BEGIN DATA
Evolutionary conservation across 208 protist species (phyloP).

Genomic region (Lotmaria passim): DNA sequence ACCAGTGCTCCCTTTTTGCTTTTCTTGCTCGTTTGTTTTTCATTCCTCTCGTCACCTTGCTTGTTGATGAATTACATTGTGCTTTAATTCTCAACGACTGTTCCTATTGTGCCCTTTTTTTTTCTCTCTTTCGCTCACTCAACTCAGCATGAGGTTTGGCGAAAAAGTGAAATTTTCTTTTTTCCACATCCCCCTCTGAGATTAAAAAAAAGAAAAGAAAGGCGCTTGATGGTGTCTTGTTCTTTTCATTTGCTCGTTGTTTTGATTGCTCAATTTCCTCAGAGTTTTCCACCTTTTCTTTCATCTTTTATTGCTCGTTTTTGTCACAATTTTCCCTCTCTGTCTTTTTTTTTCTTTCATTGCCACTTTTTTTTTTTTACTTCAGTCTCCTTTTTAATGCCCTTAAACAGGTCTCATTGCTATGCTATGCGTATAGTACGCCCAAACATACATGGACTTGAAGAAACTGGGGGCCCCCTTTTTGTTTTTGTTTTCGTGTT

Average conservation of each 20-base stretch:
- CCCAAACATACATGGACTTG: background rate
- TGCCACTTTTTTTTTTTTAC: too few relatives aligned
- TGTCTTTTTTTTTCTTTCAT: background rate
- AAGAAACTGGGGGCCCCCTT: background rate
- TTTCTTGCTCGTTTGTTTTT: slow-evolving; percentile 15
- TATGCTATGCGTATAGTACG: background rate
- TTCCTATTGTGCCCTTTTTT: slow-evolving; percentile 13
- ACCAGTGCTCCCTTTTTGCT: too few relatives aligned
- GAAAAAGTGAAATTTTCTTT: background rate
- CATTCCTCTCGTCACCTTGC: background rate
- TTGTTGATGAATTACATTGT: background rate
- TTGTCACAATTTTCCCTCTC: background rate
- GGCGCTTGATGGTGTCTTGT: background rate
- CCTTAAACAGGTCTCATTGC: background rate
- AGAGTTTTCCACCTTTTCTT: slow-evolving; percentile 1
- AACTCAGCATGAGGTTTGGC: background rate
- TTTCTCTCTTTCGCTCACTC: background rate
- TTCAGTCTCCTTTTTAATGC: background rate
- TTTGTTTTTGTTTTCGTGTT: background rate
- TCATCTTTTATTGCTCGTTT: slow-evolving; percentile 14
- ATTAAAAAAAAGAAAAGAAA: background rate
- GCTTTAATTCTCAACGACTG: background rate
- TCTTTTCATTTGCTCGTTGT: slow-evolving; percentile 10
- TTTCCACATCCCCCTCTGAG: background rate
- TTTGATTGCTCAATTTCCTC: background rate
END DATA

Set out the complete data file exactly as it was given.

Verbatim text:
Evolutionary conservation across 208 protist species (phyloP).

Genomic region (Lotmaria passim): DNA sequence ACCAGTGCTCCCTTTTTGCTTTTCTTGCTCGTTTGTTTTTCATTCCTCTCGTCACCTTGCTTGTTGATGAATTACATTGTGCTTTAATTCTCAACGACTGTTCCTATTGTGCCCTTTTTTTTTCTCTCTTTCGCTCACTCAACTCAGCATGAGGTTTGGCGAAAAAGTGAAATTTTCTTTTTTCCACATCCCCCTCTGAGATTAAAAAAAAGAAAAGAAAGGCGCTTGATGGTGTCTTGTTCTTTTCATTTGCTCGTTGTTTTGATTGCTCAATTTCCTCAGAGTTTTCCACCTTTTCTTTCATCTTTTATTGCTCGTTTTTGTCACAATTTTCCCTCTCTGTCTTTTTTTTTCTTTCATTGCCACTTTTTTTTTTTTACTTCAGTCTCCTTTTTAATGCCCTTAAACAGGTCTCATTGCTATGCTATGCGTATAGTACGCCCAAACATACATGGACTTGAAGAAACTGGGGGCCCCCTTTTTGTTTTTGTTTTCGTGTT

Average conservation of each 20-base stretch:
- CCCAAACATACATGGACTTG: background rate
- TGCCACTTTTTTTTTTTTAC: too few relatives aligned
- TGTCTTTTTTTTTCTTTCAT: background rate
- AAGAAACTGGGGGCCCCCTT: background rate
- TTTCTTGCTCGTTTGTTTTT: slow-evolving; percentile 15
- TATGCTATGCGTATAGTACG: background rate
- TTCCTATTGTGCCCTTTTTT: slow-evolving; percentile 13
- ACCAGTGCTCCCTTTTTGCT: too few relatives aligned
- GAAAAAGTGAAATTTTCTTT: background rate
- CATTCCTCTCGTCACCTTGC: background rate
- TTGTTGATGAATTACATTGT: background rate
- TTGTCACAATTTTCCCTCTC: background rate
- GGCGCTTGATGGTGTCTTGT: background rate
- CCTTAAACAGGTCTCATTGC: background rate
- AGAGTTTTCCACCTTTTCTT: slow-evolving; percentile 1
- AACTCAGCATGAGGTTTGGC: background rate
- TTTCTCTCTTTCGCTCACTC: background rate
- TTCAGTCTCCTTTTTAATGC: background rate
- TTTGTTTTTGTTTTCGTGTT: background rate
- TCATCTTTTATTGCTCGTTT: slow-evolving; percentile 14
- ATTAAAAAAAAGAAAAGAAA: background rate
- GCTTTAATTCTCAACGACTG: background rate
- TCTTTTCATTTGCTCGTTGT: slow-evolving; percentile 10
- TTTCCACATCCCCCTCTGAG: background rate
- TTTGATTGCTCAATTTCCTC: background rate